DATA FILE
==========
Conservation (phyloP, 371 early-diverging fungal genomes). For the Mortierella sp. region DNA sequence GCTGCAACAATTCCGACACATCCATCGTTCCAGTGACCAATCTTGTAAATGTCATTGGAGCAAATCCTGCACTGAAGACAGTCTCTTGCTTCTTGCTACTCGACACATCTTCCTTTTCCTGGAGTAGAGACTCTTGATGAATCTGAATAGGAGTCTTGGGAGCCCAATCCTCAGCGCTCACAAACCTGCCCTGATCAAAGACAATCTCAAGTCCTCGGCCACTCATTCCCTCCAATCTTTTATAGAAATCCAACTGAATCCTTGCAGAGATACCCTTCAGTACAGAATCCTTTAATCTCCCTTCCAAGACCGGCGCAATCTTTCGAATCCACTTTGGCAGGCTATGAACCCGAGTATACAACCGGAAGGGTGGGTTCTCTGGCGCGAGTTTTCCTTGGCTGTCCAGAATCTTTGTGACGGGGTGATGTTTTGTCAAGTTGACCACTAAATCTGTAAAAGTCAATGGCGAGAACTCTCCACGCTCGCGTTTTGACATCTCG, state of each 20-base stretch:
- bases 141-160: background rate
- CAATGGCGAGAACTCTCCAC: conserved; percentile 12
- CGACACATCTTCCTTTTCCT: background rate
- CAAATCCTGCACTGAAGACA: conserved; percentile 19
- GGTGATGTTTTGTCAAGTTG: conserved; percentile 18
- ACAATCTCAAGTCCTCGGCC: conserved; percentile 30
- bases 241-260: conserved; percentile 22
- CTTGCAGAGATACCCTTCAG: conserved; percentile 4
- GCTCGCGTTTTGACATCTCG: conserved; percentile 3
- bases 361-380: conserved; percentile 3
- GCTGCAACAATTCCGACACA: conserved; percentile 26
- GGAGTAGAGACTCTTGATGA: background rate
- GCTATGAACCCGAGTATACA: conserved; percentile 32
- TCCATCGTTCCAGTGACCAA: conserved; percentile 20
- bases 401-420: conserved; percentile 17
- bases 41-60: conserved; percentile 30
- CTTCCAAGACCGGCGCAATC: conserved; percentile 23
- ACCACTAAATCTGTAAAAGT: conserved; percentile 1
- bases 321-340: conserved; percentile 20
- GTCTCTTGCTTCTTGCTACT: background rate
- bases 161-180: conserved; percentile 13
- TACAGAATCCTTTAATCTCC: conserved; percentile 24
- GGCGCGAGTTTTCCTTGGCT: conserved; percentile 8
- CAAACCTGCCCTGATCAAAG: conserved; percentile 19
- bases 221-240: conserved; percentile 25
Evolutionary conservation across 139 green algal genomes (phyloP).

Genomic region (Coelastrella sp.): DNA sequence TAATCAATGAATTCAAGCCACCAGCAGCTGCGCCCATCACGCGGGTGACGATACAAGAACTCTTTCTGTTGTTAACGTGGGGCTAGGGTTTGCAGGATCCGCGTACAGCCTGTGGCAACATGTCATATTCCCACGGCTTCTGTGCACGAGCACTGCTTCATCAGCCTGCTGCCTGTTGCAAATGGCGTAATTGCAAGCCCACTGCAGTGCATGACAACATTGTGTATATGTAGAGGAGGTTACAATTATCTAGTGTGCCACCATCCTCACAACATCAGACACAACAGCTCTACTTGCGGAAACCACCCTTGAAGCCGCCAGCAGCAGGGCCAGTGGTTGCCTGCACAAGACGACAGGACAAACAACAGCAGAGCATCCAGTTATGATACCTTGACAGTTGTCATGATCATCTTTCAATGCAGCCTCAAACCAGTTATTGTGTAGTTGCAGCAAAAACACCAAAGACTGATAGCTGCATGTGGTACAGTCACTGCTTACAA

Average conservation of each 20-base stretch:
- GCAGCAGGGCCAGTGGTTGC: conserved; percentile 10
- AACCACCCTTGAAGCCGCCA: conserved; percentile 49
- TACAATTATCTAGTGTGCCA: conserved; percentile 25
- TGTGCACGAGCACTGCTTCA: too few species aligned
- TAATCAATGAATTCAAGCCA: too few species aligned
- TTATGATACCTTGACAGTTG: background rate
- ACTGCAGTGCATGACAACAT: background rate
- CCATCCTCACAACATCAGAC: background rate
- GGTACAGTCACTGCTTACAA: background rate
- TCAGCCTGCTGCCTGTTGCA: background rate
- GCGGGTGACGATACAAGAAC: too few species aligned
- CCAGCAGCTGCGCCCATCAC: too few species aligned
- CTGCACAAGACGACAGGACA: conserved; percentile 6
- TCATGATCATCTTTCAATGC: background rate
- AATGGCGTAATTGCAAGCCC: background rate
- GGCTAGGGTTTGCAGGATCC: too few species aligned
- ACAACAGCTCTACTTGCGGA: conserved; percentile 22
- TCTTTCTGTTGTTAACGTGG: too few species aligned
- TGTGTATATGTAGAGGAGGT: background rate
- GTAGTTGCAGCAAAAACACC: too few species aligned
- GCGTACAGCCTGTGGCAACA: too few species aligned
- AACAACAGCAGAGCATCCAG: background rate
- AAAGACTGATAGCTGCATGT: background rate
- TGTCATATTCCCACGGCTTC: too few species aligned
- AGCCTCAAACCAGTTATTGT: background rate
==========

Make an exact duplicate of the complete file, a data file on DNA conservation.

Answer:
Conservation (phyloP, 371 early-diverging fungal genomes). For the Mortierella sp. region DNA sequence GCTGCAACAATTCCGACACATCCATCGTTCCAGTGACCAATCTTGTAAATGTCATTGGAGCAAATCCTGCACTGAAGACAGTCTCTTGCTTCTTGCTACTCGACACATCTTCCTTTTCCTGGAGTAGAGACTCTTGATGAATCTGAATAGGAGTCTTGGGAGCCCAATCCTCAGCGCTCACAAACCTGCCCTGATCAAAGACAATCTCAAGTCCTCGGCCACTCATTCCCTCCAATCTTTTATAGAAATCCAACTGAATCCTTGCAGAGATACCCTTCAGTACAGAATCCTTTAATCTCCCTTCCAAGACCGGCGCAATCTTTCGAATCCACTTTGGCAGGCTATGAACCCGAGTATACAACCGGAAGGGTGGGTTCTCTGGCGCGAGTTTTCCTTGGCTGTCCAGAATCTTTGTGACGGGGTGATGTTTTGTCAAGTTGACCACTAAATCTGTAAAAGTCAATGGCGAGAACTCTCCACGCTCGCGTTTTGACATCTCG, state of each 20-base stretch:
- bases 141-160: background rate
- CAATGGCGAGAACTCTCCAC: conserved; percentile 12
- CGACACATCTTCCTTTTCCT: background rate
- CAAATCCTGCACTGAAGACA: conserved; percentile 19
- GGTGATGTTTTGTCAAGTTG: conserved; percentile 18
- ACAATCTCAAGTCCTCGGCC: conserved; percentile 30
- bases 241-260: conserved; percentile 22
- CTTGCAGAGATACCCTTCAG: conserved; percentile 4
- GCTCGCGTTTTGACATCTCG: conserved; percentile 3
- bases 361-380: conserved; percentile 3
- GCTGCAACAATTCCGACACA: conserved; percentile 26
- GGAGTAGAGACTCTTGATGA: background rate
- GCTATGAACCCGAGTATACA: conserved; percentile 32
- TCCATCGTTCCAGTGACCAA: conserved; percentile 20
- bases 401-420: conserved; percentile 17
- bases 41-60: conserved; percentile 30
- CTTCCAAGACCGGCGCAATC: conserved; percentile 23
- ACCACTAAATCTGTAAAAGT: conserved; percentile 1
- bases 321-340: conserved; percentile 20
- GTCTCTTGCTTCTTGCTACT: background rate
- bases 161-180: conserved; percentile 13
- TACAGAATCCTTTAATCTCC: conserved; percentile 24
- GGCGCGAGTTTTCCTTGGCT: conserved; percentile 8
- CAAACCTGCCCTGATCAAAG: conserved; percentile 19
- bases 221-240: conserved; percentile 25
Evolutionary conservation across 139 green algal genomes (phyloP).

Genomic region (Coelastrella sp.): DNA sequence TAATCAATGAATTCAAGCCACCAGCAGCTGCGCCCATCACGCGGGTGACGATACAAGAACTCTTTCTGTTGTTAACGTGGGGCTAGGGTTTGCAGGATCCGCGTACAGCCTGTGGCAACATGTCATATTCCCACGGCTTCTGTGCACGAGCACTGCTTCATCAGCCTGCTGCCTGTTGCAAATGGCGTAATTGCAAGCCCACTGCAGTGCATGACAACATTGTGTATATGTAGAGGAGGTTACAATTATCTAGTGTGCCACCATCCTCACAACATCAGACACAACAGCTCTACTTGCGGAAACCACCCTTGAAGCCGCCAGCAGCAGGGCCAGTGGTTGCCTGCACAAGACGACAGGACAAACAACAGCAGAGCATCCAGTTATGATACCTTGACAGTTGTCATGATCATCTTTCAATGCAGCCTCAAACCAGTTATTGTGTAGTTGCAGCAAAAACACCAAAGACTGATAGCTGCATGTGGTACAGTCACTGCTTACAA

Average conservation of each 20-base stretch:
- GCAGCAGGGCCAGTGGTTGC: conserved; percentile 10
- AACCACCCTTGAAGCCGCCA: conserved; percentile 49
- TACAATTATCTAGTGTGCCA: conserved; percentile 25
- TGTGCACGAGCACTGCTTCA: too few species aligned
- TAATCAATGAATTCAAGCCA: too few species aligned
- TTATGATACCTTGACAGTTG: background rate
- ACTGCAGTGCATGACAACAT: background rate
- CCATCCTCACAACATCAGAC: background rate
- GGTACAGTCACTGCTTACAA: background rate
- TCAGCCTGCTGCCTGTTGCA: background rate
- GCGGGTGACGATACAAGAAC: too few species aligned
- CCAGCAGCTGCGCCCATCAC: too few species aligned
- CTGCACAAGACGACAGGACA: conserved; percentile 6
- TCATGATCATCTTTCAATGC: background rate
- AATGGCGTAATTGCAAGCCC: background rate
- GGCTAGGGTTTGCAGGATCC: too few species aligned
- ACAACAGCTCTACTTGCGGA: conserved; percentile 22
- TCTTTCTGTTGTTAACGTGG: too few species aligned
- TGTGTATATGTAGAGGAGGT: background rate
- GTAGTTGCAGCAAAAACACC: too few species aligned
- GCGTACAGCCTGTGGCAACA: too few species aligned
- AACAACAGCAGAGCATCCAG: background rate
- AAAGACTGATAGCTGCATGT: background rate
- TGTCATATTCCCACGGCTTC: too few species aligned
- AGCCTCAAACCAGTTATTGT: background rate